Building the System

In this document

The following instructions to build the Android source tree apply to all branches, including master. The basic sequence of build commands is as follows:

Note: If you're building Android 6.0 or later, please see Compiling with Jack for information on this new default toolchain.

Set up environment

Initialize the environment with the script. Note that replacing source with . (a single dot) saves a few characters, and the short form is more commonly used in documentation.

$ source build/


$ . build/

Choose a Target

Choose which target to build with lunch. The exact configuration can be passed as an argument. For example, the following command:

$ lunch aosp_arm-eng

refers to a complete build for the emulator, with all debugging enabled.

If run with no arguments lunch will prompt you to choose a target from the menu.

All build targets take the form BUILD-BUILDTYPE, where the BUILD is a codename referring to the particular feature combination.

The BUILDTYPE is one of the following:

Buildtype Use
user limited access; suited for production
userdebug like "user" but with root access and debuggability; preferred for debugging
eng development configuration with additional debugging tools

For more information about building for and running on actual hardware, see Running Builds.

Build the code

Build everything with make. GNU make can handle parallel tasks with a -jN argument, and it's common to use a number of tasks N that's between 1 and 2 times the number of hardware threads on the computer being used for the build. For example, on a dual-E5520 machine (2 CPUs, 4 cores per CPU, 2 threads per core), the fastest builds are made with commands between make -j16 and make -j32.

$ make -j4

Run It!

You can either run your build on an emulator or flash it on a device. Please note that you have already selected your build target with lunch, and it is unlikely at best to run on a different target than it was built for.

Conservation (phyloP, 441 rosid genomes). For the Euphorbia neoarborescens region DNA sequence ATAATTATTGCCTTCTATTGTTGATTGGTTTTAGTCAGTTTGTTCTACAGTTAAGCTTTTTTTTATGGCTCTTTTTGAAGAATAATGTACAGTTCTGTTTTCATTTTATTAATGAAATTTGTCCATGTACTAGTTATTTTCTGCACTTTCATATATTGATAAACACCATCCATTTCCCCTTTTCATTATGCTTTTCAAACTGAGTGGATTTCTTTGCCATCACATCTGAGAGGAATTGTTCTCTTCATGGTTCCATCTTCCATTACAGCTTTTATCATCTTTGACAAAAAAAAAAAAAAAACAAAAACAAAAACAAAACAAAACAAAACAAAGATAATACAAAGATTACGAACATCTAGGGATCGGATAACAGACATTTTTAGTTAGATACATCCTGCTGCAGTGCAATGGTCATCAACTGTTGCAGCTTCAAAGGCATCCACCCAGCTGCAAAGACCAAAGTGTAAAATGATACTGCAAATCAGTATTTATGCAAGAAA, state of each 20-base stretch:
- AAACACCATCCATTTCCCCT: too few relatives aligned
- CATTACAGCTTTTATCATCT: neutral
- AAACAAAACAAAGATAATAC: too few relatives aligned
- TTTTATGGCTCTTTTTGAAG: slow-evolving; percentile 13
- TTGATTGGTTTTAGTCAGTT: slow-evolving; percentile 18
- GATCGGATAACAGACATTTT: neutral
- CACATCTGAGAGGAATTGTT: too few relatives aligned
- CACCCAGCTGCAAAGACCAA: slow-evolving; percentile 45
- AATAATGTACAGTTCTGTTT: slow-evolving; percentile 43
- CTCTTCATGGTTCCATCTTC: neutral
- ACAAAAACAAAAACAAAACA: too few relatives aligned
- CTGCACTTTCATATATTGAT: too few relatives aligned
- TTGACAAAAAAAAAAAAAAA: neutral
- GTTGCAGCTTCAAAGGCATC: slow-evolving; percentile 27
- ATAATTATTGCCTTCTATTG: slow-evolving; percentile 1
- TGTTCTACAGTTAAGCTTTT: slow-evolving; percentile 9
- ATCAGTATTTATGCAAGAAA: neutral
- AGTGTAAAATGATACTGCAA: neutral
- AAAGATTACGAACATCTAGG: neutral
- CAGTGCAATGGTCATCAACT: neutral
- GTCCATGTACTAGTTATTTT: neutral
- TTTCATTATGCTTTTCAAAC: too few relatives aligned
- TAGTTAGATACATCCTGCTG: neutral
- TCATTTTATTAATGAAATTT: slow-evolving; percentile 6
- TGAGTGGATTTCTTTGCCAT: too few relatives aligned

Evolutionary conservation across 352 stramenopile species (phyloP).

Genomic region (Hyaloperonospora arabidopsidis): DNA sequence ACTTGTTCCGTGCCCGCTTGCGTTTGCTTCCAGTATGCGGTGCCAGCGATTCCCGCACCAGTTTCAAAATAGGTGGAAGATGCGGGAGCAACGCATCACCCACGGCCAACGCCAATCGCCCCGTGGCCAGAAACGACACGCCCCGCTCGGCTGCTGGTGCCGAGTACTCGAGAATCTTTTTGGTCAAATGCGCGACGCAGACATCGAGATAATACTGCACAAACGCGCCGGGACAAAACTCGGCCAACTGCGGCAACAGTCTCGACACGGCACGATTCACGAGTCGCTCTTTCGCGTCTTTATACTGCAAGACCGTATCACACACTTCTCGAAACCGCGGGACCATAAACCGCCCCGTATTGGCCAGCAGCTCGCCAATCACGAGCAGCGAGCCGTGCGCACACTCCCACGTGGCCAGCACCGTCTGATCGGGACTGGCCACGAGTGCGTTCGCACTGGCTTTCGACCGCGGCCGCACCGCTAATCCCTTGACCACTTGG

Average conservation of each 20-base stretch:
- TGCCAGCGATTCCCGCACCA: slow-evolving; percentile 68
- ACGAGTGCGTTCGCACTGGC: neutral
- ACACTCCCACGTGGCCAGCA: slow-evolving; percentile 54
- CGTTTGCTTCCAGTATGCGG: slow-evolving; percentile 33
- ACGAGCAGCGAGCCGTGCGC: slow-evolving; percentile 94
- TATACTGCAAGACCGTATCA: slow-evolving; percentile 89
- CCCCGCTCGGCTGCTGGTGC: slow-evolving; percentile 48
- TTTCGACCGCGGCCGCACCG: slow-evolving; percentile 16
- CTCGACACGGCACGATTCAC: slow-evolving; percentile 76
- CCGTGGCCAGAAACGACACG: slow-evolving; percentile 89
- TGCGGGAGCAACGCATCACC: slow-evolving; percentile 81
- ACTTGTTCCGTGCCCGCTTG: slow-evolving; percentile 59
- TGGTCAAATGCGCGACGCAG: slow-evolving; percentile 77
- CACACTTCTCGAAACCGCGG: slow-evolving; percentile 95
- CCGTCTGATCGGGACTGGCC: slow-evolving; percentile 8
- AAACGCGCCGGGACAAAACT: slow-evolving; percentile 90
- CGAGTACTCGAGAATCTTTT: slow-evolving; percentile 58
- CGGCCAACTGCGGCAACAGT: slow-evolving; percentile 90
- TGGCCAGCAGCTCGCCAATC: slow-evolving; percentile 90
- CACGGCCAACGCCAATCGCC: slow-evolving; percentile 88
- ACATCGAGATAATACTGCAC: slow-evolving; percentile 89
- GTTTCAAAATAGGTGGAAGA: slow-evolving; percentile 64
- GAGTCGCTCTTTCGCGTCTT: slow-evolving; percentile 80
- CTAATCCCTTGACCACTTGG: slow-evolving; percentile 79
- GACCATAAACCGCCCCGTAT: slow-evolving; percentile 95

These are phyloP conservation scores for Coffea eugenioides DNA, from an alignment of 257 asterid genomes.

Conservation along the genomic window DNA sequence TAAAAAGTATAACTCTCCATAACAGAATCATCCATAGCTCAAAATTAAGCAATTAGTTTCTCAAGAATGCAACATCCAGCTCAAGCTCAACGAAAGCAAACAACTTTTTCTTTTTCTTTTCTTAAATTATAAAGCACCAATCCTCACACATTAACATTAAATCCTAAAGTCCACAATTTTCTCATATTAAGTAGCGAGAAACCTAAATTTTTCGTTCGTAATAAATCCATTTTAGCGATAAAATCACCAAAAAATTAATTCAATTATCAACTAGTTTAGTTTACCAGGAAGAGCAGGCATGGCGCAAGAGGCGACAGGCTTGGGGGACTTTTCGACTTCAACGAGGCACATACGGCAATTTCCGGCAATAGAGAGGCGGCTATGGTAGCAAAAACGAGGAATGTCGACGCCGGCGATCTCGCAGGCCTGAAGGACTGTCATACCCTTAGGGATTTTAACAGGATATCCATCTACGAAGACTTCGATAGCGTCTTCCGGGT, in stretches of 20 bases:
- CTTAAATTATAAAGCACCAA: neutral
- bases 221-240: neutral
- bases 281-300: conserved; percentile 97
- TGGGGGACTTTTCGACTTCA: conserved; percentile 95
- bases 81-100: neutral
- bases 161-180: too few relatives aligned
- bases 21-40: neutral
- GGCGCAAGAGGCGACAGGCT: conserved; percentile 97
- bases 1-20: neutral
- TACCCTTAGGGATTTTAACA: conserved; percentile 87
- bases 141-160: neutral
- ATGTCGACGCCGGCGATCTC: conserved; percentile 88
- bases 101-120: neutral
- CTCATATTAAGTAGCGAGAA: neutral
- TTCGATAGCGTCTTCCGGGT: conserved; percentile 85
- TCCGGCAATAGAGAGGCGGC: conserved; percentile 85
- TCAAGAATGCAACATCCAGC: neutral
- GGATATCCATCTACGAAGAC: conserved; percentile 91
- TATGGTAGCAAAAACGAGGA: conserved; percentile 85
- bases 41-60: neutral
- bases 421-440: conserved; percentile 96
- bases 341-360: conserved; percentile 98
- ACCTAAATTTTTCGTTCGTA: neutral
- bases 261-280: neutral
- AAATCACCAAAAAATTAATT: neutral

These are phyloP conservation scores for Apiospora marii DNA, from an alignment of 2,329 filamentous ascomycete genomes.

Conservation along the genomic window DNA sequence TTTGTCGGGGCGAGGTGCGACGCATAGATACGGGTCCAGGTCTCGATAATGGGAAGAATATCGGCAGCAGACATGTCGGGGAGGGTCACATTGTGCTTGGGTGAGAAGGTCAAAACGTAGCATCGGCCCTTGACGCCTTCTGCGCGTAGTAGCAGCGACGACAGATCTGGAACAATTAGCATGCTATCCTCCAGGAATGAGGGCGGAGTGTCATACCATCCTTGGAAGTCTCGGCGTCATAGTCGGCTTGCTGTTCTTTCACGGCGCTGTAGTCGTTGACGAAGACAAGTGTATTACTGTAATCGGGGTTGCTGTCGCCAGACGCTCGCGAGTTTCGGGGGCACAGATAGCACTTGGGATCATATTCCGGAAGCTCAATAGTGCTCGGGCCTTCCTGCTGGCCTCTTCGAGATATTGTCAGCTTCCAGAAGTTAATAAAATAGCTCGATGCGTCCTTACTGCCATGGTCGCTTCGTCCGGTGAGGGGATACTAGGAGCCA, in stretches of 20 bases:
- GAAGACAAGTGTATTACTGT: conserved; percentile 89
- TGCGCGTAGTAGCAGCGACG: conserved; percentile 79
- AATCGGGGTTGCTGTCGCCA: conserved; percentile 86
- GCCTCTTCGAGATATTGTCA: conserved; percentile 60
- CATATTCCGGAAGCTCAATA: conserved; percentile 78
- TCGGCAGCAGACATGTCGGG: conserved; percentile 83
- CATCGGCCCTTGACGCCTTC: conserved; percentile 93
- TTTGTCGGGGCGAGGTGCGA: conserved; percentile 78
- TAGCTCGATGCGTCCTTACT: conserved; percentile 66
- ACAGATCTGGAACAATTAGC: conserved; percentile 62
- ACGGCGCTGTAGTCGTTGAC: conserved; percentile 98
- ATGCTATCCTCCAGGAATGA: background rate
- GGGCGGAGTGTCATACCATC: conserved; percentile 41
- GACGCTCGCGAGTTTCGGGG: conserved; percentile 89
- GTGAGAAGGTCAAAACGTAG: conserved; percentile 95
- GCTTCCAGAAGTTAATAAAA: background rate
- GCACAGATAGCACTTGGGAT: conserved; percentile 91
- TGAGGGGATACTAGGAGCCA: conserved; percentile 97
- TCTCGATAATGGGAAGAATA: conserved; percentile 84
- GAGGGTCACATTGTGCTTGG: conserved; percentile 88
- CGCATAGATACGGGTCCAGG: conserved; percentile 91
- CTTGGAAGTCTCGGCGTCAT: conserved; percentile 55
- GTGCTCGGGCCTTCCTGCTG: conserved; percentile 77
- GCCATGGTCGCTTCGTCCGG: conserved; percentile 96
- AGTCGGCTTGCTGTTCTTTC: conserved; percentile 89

Flash a Device

To flash a device, you will need to use fastboot, which should be included in your path after a successful build. Place the device in fastboot mode either manually by holding the appropriate key combination at boot, or from the shell with

$ adb reboot bootloader

Once the device is in fastboot mode, run

$ fastboot flashall -w

The -w option wipes the /data partition on the device; this is useful for your first time flashing a particular device but is otherwise unnecessary.

For more information about building for and running on actual hardware, see Running Builds.

Emulate an Android Device

The emulator is added to your path automatically by the build process. To run the emulator, type

$ emulator

Using ccache

ccache is a compiler cache for C and C++ that can help make builds faster. In the root of the source tree, do the following:

$ export USE_CCACHE=1
$ export CCACHE_DIR=/<path_of_your_choice>/.ccache
$ prebuilts/misc/linux-x86/ccache/ccache -M 50G

The suggested cache size is 50-100G.

On Linux, you can watch ccache being used by doing the following:

$ watch -n1 -d prebuilts/misc/linux-x86/ccache/ccache -s

On Mac OS, you should replace linux-x86 with darwin-x86.

When using Ice Cream Sandwich (4.0.x) or older, you should replace prebuilts/misc with prebuilt.

Troubleshooting Common Build Errors

Wrong Java Version

If you are attempting to build a version of Android inconsistent with your version of Java, make will abort with a message such as

You are attempting to build with the incorrect version
of java.

Your version is: WRONG_VERSION.
The correct version is: RIGHT_VERSION.

Please follow the machine setup instructions at

This may be caused by:

  • Failing to install the correct JDK as specified in JDK Requirements.

  • Another JDK previously installed appearing in your path. Prepend the correct JDK to the beginning of your PATH or remove the problematic JDK.

Python Version 3

Repo is built on particular functionality from Python 2.x and is unfortunately incompatible with Python 3. In order to use repo, please install Python 2.x:

$ apt-get install python

Case Insensitive Filesystem

If you are building on an HFS filesystem on Mac OS, you may encounter an error such as

You are building on a case-insensitive filesystem.
Please move your source tree to a case-sensitive filesystem.

Please follow the instructions in Initializing the Build Environment for creating a case-sensitive disk image.

No USB Permission

On most Linux systems, unprivileged users cannot access USB ports by default. If you see a permission denied error, follow the instructions Initializing the Build Environment for configuring USB access.

If adb was already running and cannot connect to the device after getting those rules set up, it can be killed with adb kill-server. That will cause adb to restart with the new configuration.